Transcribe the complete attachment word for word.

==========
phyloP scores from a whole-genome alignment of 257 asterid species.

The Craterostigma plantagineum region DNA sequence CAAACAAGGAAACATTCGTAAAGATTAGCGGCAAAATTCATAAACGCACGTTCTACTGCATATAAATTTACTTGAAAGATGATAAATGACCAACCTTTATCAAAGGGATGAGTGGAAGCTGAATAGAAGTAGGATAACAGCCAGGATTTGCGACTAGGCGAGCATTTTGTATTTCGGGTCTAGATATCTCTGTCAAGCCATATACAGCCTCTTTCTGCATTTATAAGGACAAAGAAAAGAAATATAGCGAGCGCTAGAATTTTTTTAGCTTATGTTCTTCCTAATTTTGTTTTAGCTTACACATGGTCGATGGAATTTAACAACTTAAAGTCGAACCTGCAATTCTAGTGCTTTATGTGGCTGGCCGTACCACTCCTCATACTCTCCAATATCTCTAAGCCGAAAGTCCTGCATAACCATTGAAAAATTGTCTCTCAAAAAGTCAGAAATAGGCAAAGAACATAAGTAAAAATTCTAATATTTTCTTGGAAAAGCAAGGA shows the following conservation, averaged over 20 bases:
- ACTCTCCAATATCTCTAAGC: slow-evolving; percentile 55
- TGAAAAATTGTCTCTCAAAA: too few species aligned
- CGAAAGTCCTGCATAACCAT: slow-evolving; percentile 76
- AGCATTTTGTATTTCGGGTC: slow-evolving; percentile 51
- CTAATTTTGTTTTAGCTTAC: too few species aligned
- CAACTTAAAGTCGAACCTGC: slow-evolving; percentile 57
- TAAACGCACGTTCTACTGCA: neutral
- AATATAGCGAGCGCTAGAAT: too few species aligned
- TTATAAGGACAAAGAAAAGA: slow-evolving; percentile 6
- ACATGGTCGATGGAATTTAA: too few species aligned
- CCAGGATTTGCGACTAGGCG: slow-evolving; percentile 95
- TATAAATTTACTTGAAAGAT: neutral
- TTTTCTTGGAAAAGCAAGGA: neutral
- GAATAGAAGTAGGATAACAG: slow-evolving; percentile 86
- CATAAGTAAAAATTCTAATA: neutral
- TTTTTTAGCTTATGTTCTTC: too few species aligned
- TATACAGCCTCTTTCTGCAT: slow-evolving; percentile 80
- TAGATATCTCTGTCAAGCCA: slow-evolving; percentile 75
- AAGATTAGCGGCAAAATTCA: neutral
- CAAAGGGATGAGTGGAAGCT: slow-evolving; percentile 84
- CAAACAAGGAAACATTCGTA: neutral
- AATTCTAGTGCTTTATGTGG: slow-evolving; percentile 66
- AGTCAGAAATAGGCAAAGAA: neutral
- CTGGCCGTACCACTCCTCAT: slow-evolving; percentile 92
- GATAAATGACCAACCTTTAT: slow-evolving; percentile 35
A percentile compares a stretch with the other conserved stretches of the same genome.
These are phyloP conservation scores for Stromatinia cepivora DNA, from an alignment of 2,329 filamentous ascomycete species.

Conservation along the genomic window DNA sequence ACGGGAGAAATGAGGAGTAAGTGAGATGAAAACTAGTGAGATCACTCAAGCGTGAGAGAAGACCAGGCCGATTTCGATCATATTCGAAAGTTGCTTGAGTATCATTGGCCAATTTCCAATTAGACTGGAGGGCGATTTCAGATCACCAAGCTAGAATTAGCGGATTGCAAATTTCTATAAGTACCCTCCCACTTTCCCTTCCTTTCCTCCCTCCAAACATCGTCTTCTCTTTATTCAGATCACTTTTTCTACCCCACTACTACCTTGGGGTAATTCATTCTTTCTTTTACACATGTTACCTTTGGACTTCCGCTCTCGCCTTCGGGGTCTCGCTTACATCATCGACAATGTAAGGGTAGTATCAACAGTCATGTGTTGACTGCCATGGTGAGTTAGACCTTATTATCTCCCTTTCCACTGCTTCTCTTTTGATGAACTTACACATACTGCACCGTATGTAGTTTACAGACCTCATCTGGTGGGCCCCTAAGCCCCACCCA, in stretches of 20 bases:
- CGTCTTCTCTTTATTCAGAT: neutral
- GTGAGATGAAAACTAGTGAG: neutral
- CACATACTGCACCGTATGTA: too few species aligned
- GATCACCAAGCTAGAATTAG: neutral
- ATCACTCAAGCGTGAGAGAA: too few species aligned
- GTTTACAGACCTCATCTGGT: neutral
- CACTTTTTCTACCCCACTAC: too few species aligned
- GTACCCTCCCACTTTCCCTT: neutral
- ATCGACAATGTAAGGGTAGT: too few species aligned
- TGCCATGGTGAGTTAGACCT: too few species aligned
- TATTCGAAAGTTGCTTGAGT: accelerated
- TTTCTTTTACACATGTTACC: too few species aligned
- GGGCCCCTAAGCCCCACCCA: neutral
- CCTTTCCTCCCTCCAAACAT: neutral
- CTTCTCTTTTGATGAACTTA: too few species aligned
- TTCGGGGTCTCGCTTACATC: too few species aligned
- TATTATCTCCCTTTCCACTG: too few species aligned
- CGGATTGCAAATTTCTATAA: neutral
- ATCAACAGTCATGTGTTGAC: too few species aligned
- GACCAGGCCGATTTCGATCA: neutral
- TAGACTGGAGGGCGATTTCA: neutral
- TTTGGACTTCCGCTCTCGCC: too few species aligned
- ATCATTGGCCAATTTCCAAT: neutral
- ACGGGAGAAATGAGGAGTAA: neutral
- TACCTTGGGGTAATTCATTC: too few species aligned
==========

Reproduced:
phyloP scores from a whole-genome alignment of 257 asterid species.

The Craterostigma plantagineum region DNA sequence CAAACAAGGAAACATTCGTAAAGATTAGCGGCAAAATTCATAAACGCACGTTCTACTGCATATAAATTTACTTGAAAGATGATAAATGACCAACCTTTATCAAAGGGATGAGTGGAAGCTGAATAGAAGTAGGATAACAGCCAGGATTTGCGACTAGGCGAGCATTTTGTATTTCGGGTCTAGATATCTCTGTCAAGCCATATACAGCCTCTTTCTGCATTTATAAGGACAAAGAAAAGAAATATAGCGAGCGCTAGAATTTTTTTAGCTTATGTTCTTCCTAATTTTGTTTTAGCTTACACATGGTCGATGGAATTTAACAACTTAAAGTCGAACCTGCAATTCTAGTGCTTTATGTGGCTGGCCGTACCACTCCTCATACTCTCCAATATCTCTAAGCCGAAAGTCCTGCATAACCATTGAAAAATTGTCTCTCAAAAAGTCAGAAATAGGCAAAGAACATAAGTAAAAATTCTAATATTTTCTTGGAAAAGCAAGGA shows the following conservation, averaged over 20 bases:
- ACTCTCCAATATCTCTAAGC: slow-evolving; percentile 55
- TGAAAAATTGTCTCTCAAAA: too few species aligned
- CGAAAGTCCTGCATAACCAT: slow-evolving; percentile 76
- AGCATTTTGTATTTCGGGTC: slow-evolving; percentile 51
- CTAATTTTGTTTTAGCTTAC: too few species aligned
- CAACTTAAAGTCGAACCTGC: slow-evolving; percentile 57
- TAAACGCACGTTCTACTGCA: neutral
- AATATAGCGAGCGCTAGAAT: too few species aligned
- TTATAAGGACAAAGAAAAGA: slow-evolving; percentile 6
- ACATGGTCGATGGAATTTAA: too few species aligned
- CCAGGATTTGCGACTAGGCG: slow-evolving; percentile 95
- TATAAATTTACTTGAAAGAT: neutral
- TTTTCTTGGAAAAGCAAGGA: neutral
- GAATAGAAGTAGGATAACAG: slow-evolving; percentile 86
- CATAAGTAAAAATTCTAATA: neutral
- TTTTTTAGCTTATGTTCTTC: too few species aligned
- TATACAGCCTCTTTCTGCAT: slow-evolving; percentile 80
- TAGATATCTCTGTCAAGCCA: slow-evolving; percentile 75
- AAGATTAGCGGCAAAATTCA: neutral
- CAAAGGGATGAGTGGAAGCT: slow-evolving; percentile 84
- CAAACAAGGAAACATTCGTA: neutral
- AATTCTAGTGCTTTATGTGG: slow-evolving; percentile 66
- AGTCAGAAATAGGCAAAGAA: neutral
- CTGGCCGTACCACTCCTCAT: slow-evolving; percentile 92
- GATAAATGACCAACCTTTAT: slow-evolving; percentile 35
A percentile compares a stretch with the other conserved stretches of the same genome.
These are phyloP conservation scores for Stromatinia cepivora DNA, from an alignment of 2,329 filamentous ascomycete species.

Conservation along the genomic window DNA sequence ACGGGAGAAATGAGGAGTAAGTGAGATGAAAACTAGTGAGATCACTCAAGCGTGAGAGAAGACCAGGCCGATTTCGATCATATTCGAAAGTTGCTTGAGTATCATTGGCCAATTTCCAATTAGACTGGAGGGCGATTTCAGATCACCAAGCTAGAATTAGCGGATTGCAAATTTCTATAAGTACCCTCCCACTTTCCCTTCCTTTCCTCCCTCCAAACATCGTCTTCTCTTTATTCAGATCACTTTTTCTACCCCACTACTACCTTGGGGTAATTCATTCTTTCTTTTACACATGTTACCTTTGGACTTCCGCTCTCGCCTTCGGGGTCTCGCTTACATCATCGACAATGTAAGGGTAGTATCAACAGTCATGTGTTGACTGCCATGGTGAGTTAGACCTTATTATCTCCCTTTCCACTGCTTCTCTTTTGATGAACTTACACATACTGCACCGTATGTAGTTTACAGACCTCATCTGGTGGGCCCCTAAGCCCCACCCA, in stretches of 20 bases:
- CGTCTTCTCTTTATTCAGAT: neutral
- GTGAGATGAAAACTAGTGAG: neutral
- CACATACTGCACCGTATGTA: too few species aligned
- GATCACCAAGCTAGAATTAG: neutral
- ATCACTCAAGCGTGAGAGAA: too few species aligned
- GTTTACAGACCTCATCTGGT: neutral
- CACTTTTTCTACCCCACTAC: too few species aligned
- GTACCCTCCCACTTTCCCTT: neutral
- ATCGACAATGTAAGGGTAGT: too few species aligned
- TGCCATGGTGAGTTAGACCT: too few species aligned
- TATTCGAAAGTTGCTTGAGT: accelerated
- TTTCTTTTACACATGTTACC: too few species aligned
- GGGCCCCTAAGCCCCACCCA: neutral
- CCTTTCCTCCCTCCAAACAT: neutral
- CTTCTCTTTTGATGAACTTA: too few species aligned
- TTCGGGGTCTCGCTTACATC: too few species aligned
- TATTATCTCCCTTTCCACTG: too few species aligned
- CGGATTGCAAATTTCTATAA: neutral
- ATCAACAGTCATGTGTTGAC: too few species aligned
- GACCAGGCCGATTTCGATCA: neutral
- TAGACTGGAGGGCGATTTCA: neutral
- TTTGGACTTCCGCTCTCGCC: too few species aligned
- ATCATTGGCCAATTTCCAAT: neutral
- ACGGGAGAAATGAGGAGTAA: neutral
- TACCTTGGGGTAATTCATTC: too few species aligned